On the Covid-19 front, the global death toll from the pandemic surged past 1 million on Monday night, with U.N. Secretary General António Guterres calling it a “mind-numbing figure”.

      He said that it was crucial that the international community learn from the mistakes made in the first 10 months of the pandemic.

      Separately, Anthony S. Fauci, the United States’ leading infectious-disease expert, called Florida’s full reopening of bars and restaurants “very concerning,” and warned it will spark more coronavirus outbreaks.

      Traders also await weekly inventory reports from the American Petroleum Institute (API) and U.S. Energy Information Administration (EIA). While API’s report is due later today, EIA is scheduled to release its inventory data at 10:30 AM ET Wednesday.

      Miami Area to Keep Enforcing Mask Rules That Governor Defanged

      Miami-Dade Mayor Carlos Gimenez said the county would continue to issue mask citations, even after Florida Governor Ron DeSantis blocked local governments from collecting pandemic fines.

      Gimenez, who oversees Florida’s most populous and hardest-hit county, said the Republican governor’s executive order bars the county from collecting for now, but authorities could still issue the $100 citations and collect when the order is lifted or expires.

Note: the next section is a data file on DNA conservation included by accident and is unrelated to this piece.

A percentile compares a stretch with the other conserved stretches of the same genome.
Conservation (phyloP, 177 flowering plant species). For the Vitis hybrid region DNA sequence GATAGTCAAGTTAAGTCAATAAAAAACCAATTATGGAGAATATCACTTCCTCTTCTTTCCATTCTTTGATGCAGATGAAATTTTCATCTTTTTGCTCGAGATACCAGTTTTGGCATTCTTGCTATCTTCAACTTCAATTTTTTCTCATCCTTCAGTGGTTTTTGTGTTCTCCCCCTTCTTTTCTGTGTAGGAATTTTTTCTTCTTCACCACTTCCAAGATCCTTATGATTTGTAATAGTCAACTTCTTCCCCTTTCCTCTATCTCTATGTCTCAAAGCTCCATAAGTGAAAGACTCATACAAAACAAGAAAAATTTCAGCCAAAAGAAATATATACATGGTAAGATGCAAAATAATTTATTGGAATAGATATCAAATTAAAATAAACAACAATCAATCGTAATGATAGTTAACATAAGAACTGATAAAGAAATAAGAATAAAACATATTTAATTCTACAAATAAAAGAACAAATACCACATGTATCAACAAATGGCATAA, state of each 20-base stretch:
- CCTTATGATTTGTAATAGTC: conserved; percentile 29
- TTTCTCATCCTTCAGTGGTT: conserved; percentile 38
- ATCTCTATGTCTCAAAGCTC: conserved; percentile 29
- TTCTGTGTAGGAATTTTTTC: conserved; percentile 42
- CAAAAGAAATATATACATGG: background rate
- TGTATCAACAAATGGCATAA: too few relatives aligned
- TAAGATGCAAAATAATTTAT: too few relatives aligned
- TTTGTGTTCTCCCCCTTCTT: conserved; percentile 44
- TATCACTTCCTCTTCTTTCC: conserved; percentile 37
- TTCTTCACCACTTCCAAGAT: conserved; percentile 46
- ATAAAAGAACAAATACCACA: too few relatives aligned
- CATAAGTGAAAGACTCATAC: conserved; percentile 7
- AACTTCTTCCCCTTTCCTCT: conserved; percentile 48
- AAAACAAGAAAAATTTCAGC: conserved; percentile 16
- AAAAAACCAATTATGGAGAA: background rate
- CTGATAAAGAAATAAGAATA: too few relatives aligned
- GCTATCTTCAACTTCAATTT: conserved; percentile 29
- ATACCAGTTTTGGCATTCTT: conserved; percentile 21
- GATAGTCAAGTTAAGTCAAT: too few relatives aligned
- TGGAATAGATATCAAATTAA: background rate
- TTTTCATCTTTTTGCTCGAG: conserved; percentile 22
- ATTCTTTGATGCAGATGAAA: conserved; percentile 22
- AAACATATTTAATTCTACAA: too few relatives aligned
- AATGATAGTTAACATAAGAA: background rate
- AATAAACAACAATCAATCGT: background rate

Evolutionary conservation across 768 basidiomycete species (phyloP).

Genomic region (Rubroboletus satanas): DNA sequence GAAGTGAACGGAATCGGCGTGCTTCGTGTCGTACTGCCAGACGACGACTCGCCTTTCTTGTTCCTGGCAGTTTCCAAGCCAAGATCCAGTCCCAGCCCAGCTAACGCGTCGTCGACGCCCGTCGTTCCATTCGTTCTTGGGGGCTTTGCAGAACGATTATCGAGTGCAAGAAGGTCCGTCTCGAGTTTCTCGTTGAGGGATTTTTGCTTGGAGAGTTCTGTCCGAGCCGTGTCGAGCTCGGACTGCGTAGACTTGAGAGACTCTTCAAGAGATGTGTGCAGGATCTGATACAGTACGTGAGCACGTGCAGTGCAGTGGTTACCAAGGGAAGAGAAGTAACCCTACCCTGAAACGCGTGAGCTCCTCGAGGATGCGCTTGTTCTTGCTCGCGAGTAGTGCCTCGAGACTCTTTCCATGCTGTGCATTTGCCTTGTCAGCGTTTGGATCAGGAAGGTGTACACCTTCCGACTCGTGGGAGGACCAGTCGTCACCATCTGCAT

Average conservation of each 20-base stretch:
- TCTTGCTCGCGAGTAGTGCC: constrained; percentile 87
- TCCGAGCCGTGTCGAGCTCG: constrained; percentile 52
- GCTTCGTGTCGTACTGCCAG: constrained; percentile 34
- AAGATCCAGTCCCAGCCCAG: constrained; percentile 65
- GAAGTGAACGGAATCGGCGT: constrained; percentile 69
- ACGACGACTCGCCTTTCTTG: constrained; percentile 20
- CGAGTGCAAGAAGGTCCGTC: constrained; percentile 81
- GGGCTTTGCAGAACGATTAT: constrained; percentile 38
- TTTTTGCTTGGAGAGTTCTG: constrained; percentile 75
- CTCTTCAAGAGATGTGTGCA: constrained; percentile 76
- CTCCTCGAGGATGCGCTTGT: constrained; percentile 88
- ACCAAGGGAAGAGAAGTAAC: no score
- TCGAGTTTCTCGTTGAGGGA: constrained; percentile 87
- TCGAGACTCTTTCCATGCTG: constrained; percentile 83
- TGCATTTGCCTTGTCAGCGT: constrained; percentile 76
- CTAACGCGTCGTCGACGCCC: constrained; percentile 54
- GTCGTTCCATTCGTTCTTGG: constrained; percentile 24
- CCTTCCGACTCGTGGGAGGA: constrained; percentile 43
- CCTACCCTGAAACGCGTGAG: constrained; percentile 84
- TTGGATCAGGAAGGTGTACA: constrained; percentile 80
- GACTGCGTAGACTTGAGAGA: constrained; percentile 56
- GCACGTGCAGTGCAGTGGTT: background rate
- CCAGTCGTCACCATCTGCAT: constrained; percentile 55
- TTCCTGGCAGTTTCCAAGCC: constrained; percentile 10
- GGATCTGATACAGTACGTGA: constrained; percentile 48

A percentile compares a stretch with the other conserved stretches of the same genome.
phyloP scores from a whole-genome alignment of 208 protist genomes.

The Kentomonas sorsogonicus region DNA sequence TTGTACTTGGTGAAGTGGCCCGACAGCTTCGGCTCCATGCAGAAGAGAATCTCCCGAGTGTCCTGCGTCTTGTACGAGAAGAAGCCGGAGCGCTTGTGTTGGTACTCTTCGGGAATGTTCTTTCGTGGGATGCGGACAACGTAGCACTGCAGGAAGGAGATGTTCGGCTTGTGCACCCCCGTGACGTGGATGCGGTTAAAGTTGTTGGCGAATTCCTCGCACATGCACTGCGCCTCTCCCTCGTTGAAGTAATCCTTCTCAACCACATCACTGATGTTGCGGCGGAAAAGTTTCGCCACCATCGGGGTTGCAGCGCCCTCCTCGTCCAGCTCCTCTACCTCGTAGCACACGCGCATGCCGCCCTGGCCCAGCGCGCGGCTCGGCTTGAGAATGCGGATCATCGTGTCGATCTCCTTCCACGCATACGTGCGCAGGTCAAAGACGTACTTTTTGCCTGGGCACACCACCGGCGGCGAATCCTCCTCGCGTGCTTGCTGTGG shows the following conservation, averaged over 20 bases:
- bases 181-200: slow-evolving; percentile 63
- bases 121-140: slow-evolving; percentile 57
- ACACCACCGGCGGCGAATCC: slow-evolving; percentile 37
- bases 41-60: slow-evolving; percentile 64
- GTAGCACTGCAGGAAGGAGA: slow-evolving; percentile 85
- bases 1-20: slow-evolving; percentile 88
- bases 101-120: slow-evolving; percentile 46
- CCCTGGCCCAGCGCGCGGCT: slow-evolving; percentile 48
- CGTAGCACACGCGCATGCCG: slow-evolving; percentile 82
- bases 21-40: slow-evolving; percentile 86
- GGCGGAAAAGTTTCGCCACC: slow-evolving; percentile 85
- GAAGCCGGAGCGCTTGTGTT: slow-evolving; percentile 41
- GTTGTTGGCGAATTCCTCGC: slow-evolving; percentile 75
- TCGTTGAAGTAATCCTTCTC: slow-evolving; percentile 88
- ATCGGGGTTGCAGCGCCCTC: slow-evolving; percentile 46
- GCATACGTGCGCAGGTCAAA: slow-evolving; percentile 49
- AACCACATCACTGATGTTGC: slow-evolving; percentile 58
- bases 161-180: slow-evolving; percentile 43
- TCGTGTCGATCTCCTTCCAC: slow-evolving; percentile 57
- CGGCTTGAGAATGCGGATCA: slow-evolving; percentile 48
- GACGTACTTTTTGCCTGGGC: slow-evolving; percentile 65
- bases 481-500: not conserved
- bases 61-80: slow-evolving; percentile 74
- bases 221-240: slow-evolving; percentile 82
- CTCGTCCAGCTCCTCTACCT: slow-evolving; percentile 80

Theorder on Friday marked an aggressive escalation by DeSantis, an ally of President Donald Trump. The governor has long resisted calls for a statewide mask order, but had repeatedly said he would defer to counties and cities on how best to protect their residents.

      DeSantis’s executive measures last week also forced Gimenez — who is running for the U.S. House of Representatives as a Republican against Democrat Debbie Mucarsel-Powell — to let bars and clubs reopen. He had previously said he hoped to keep them closed until there was a vaccine.

      JP Morgan Chase admits to US market manipulation and agrees to pay $920m

      JP Morgan Chase has agreed to pay more than $920m and admitted to wrongdoing to settle federal US market manipulation investigations into its trading of metals futures and Treasury securities, the US authorities said on Tuesday.

      JP Morgan sets aside $8.3bn to cover Covid-19 losses

      The landmark multi-agency settlement lifts a regulatory shadow that has hung over the bank for several years and marks a signature victory for the government’s efforts to clamp down on illegal trading in the futures and precious metals market.

      JP Morgan will pay $436.4m in fines, $311.7m in restitution and more than $172m in disgorgement, the Commodity Futures Trading Commission (CFTC) said on Tuesday, the biggest-ever settlement imposed by the derivatives regulator.

      According to the settlement, between 2009 and 2016 JPMorgan Treasury’s traders placed orders on one side of the market which they never intended to execute, to create a false impression of buy or sell interest that would raise or depress prices. The manipulative practice designed to create the illusion of demand or a lack of demand is known as “spoofing”.

      “The conduct of the individuals referenced in today’s resolutions is unacceptable and they are no longer with the firm,” said Daniel Pinto, co-president of JP Morgan and chief executive of the Corporate & Investment Bank.